Here the explanation of Vivekananda brings hope and solace to our hearts. He says, ” Is there no hope? Is there no escape? — was the cry that went up from the bottom of the heart of despair. It reached the throne of mercy, and words of hope and consolation came down and inspired a Vedic sage, and he stood up before the world and in trumpet voice proclaimed the glad tidings: “Hear, ye children of immortal bliss! even ye that reside in higher spheres! I have found the Ancient One who is beyond all darkness, all delusion: knowing Him alone you shall be saved from death over again.” “Children of immortal bliss” — what a sweet, what a hopeful name! Allow me to call you, brethren, by that sweet name — heirs of immortal bliss — yea, the Hindu refuses to call you sinners. Ye are the Children of God, the sharers of immortal bliss, holy and perfect beings. Ye divinities on earth — sinners! It is a sin to call a man so; it is a standing libel on human nature. Come up, O lions, and shake off the delusion that you are sheep; you are souls immortal, spirits free, blest and eternal; ye do not matter, ye are not bodies; matter is your servant, not you the servant of matter.”
He is everywhere, the pure and formless One, the Almighty and the All-merciful. “Thou art our father, Thou art our mother, Thou art our beloved friend, Thou art the source of all strength; give us strength. Thou art He that beareth the burdens of the universe; help me bear the little burden of this life.” Thus sang the Rishis of the Vedas. And how to worship Him? Through love. “He is to be worshipped as the one beloved, dearer than everything in this and the next life.”
This is the doctrine of love declared in the Vedas, and let us see how it is fully developed and taught by Krishna, whom the Hindus believe to have been God incarnate on earth.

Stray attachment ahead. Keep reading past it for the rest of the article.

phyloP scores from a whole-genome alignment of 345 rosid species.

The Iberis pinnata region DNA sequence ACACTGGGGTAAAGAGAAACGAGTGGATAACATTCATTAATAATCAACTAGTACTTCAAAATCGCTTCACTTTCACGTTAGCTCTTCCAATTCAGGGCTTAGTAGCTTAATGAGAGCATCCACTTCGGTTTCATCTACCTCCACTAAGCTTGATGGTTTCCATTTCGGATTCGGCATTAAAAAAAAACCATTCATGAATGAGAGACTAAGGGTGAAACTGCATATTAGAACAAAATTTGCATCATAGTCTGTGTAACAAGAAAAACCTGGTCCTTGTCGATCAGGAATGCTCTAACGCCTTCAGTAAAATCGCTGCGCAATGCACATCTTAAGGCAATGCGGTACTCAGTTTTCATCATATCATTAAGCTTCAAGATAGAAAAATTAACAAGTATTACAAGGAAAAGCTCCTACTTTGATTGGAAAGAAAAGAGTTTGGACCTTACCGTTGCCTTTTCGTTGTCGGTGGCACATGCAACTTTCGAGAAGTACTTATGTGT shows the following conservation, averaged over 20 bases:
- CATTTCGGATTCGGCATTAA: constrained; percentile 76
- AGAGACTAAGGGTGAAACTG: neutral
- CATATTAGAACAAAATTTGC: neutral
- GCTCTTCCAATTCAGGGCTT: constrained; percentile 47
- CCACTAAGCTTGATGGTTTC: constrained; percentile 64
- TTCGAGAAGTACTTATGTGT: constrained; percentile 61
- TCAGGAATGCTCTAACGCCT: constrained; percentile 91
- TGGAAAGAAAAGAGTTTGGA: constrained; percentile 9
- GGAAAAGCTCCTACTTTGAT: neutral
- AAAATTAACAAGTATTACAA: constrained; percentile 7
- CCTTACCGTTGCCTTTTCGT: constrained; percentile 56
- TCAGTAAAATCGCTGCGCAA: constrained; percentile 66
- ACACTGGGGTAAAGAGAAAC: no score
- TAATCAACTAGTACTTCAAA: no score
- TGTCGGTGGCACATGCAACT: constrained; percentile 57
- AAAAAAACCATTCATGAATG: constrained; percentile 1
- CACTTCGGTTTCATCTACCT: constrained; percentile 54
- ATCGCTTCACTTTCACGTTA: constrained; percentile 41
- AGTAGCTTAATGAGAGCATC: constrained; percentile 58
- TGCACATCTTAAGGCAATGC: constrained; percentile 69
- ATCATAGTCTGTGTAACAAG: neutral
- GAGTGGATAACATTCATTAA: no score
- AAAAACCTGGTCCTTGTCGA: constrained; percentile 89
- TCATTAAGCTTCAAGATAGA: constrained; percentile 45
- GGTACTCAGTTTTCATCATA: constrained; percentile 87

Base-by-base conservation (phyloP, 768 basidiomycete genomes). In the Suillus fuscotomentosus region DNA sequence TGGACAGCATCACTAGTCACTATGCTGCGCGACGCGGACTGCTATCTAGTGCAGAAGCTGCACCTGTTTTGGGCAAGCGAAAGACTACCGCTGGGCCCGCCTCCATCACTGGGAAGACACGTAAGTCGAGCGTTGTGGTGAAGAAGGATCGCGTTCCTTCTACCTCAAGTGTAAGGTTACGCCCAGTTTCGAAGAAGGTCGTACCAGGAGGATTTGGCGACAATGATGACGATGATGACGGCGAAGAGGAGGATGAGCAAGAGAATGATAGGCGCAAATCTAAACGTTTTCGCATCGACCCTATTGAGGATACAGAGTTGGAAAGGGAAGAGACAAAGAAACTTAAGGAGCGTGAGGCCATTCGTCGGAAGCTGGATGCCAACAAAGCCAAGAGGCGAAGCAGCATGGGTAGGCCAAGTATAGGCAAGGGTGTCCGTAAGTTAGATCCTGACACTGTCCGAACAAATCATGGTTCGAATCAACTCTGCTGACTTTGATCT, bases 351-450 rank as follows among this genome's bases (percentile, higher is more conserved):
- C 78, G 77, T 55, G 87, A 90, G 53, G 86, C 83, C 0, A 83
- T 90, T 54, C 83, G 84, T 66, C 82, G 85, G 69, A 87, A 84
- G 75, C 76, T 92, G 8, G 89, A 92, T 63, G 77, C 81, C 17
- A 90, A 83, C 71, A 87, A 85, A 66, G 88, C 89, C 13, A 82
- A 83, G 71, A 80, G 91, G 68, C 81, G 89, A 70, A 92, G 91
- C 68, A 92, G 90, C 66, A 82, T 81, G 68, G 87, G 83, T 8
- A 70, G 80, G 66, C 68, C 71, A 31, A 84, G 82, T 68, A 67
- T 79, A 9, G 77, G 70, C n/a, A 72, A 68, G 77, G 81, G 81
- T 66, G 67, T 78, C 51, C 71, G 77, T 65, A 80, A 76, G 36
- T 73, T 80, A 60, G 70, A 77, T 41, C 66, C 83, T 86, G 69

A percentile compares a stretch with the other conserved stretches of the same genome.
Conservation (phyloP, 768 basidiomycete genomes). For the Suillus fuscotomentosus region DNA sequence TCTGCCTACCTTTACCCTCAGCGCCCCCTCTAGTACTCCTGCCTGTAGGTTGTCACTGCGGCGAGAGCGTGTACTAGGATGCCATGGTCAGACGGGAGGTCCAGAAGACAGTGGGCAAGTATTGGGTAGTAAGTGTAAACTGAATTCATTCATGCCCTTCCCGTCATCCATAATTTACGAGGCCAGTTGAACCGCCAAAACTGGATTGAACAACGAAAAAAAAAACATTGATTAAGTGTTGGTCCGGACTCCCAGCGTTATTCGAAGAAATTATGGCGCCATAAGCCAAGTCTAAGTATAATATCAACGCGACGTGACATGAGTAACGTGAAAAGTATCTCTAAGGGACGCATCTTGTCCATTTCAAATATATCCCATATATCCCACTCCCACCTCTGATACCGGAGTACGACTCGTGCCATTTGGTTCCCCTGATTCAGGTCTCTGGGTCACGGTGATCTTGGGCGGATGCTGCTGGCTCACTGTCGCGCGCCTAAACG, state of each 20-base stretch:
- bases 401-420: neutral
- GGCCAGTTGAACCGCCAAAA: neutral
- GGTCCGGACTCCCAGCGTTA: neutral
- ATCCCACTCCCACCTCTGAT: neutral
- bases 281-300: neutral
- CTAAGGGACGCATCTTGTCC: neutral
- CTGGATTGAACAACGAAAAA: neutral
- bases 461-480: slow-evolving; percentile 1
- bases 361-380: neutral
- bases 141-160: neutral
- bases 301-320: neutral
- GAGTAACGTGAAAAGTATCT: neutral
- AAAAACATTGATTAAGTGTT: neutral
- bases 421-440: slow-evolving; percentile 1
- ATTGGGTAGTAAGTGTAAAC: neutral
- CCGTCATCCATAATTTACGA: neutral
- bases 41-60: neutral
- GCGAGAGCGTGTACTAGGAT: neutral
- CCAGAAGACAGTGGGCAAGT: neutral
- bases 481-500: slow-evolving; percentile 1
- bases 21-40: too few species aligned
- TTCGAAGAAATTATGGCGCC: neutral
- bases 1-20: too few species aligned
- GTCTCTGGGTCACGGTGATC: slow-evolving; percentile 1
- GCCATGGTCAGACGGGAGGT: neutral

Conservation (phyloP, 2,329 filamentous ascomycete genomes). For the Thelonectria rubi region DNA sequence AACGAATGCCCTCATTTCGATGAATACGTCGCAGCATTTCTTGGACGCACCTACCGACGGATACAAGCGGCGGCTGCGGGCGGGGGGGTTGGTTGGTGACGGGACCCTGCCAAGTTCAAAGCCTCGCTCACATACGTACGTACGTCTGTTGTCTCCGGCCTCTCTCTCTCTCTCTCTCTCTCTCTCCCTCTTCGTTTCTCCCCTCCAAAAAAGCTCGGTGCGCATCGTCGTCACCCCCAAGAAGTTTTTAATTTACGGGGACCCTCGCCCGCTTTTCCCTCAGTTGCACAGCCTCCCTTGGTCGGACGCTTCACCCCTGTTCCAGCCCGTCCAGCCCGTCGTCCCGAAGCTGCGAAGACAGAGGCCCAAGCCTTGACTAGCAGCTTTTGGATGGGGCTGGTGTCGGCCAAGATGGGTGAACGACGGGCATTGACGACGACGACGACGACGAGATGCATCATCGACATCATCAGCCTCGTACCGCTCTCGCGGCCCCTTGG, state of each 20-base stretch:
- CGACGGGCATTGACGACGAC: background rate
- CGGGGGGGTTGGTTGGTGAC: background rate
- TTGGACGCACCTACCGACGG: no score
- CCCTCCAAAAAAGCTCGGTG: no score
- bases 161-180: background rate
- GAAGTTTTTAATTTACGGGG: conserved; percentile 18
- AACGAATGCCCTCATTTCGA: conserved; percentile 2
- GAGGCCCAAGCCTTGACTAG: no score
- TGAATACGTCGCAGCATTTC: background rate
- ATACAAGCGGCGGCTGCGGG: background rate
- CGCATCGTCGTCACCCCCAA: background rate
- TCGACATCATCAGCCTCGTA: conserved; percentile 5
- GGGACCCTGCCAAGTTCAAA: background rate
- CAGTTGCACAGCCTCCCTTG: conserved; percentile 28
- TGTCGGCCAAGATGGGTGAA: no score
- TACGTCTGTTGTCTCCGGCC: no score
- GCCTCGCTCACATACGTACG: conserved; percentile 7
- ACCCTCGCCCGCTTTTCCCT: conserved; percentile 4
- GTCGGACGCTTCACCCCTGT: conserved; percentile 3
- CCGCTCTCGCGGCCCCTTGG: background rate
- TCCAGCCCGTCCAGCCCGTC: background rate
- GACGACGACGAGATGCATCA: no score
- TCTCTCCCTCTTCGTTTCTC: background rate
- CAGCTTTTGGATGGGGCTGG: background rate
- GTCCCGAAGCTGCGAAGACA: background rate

He taught that a man ought to live in this world like a lotus leaf, which grows in water but is never moistened by water; so a man ought to live in the world — his heart to God and his hands to work.It is good to love God for hope of reward in this or the next world, but it is better to love God for love’s sake, and the prayer goes: “Lord, I do not want wealth, nor children, nor learning. If it be Thy will, I shall go from birth to birth, but grant me this, that I may love Thee without the hope of reward — love unselfishly for love’s sake.”
The Vedas teach that the soul is divine, only held in the bondage of matter; perfection will be reached when this bond will burst, and the word they use for it is therefore, Mukti — freedom, freedom from the bonds of imperfection, freedom from death and misery. And this bondage can only fall off through the mercy of God, and this mercy comes on the pure. So purity is the condition of His mercy. How does that mercy act? He reveals Himself to the pure heart; the pure and the stainless see God, yea, even in this life; then and then only all the crookedness of the heart is made straight. Then all doubt ceases. He is no more the freak of a terrible law of causation. This is the very centre, the very vital conception of Hinduism. The Hindu does not want to live upon words and theories. If there are existences beyond the ordinary sensuous existence, he wants to come face to face with them. If there is a soul in him which is not matter, if there is an all-merciful universal Soul, he will go to Him direct. He must see Him, and that alone can destroy all doubts. So the best proof a Hindu sage gives about the soul, about God, is: “I have seen the soul; I have seen God.” And that is the only condition of perfection. The Hindu religion does not consist in struggles and attempts to believe a certain doctrine or dogma, but in realising — not in believing, but in being and becoming.
Thus the whole object of their system is by constant struggle to become perfect, to become divine, to reach God and see God, and this reaching God, seeing God, becoming perfect even as the Father in Heaven is perfect, constitutes the religion of the Hindus.
And what becomes of a man when he attains perfection? He lives a life of bliss infinite. He enjoys infinite and perfect bliss, having obtained the only thing in which man ought to have pleasure, namely God, and enjoys the bliss with God.
VIVEKANANDA ON IDOL – WORSHIP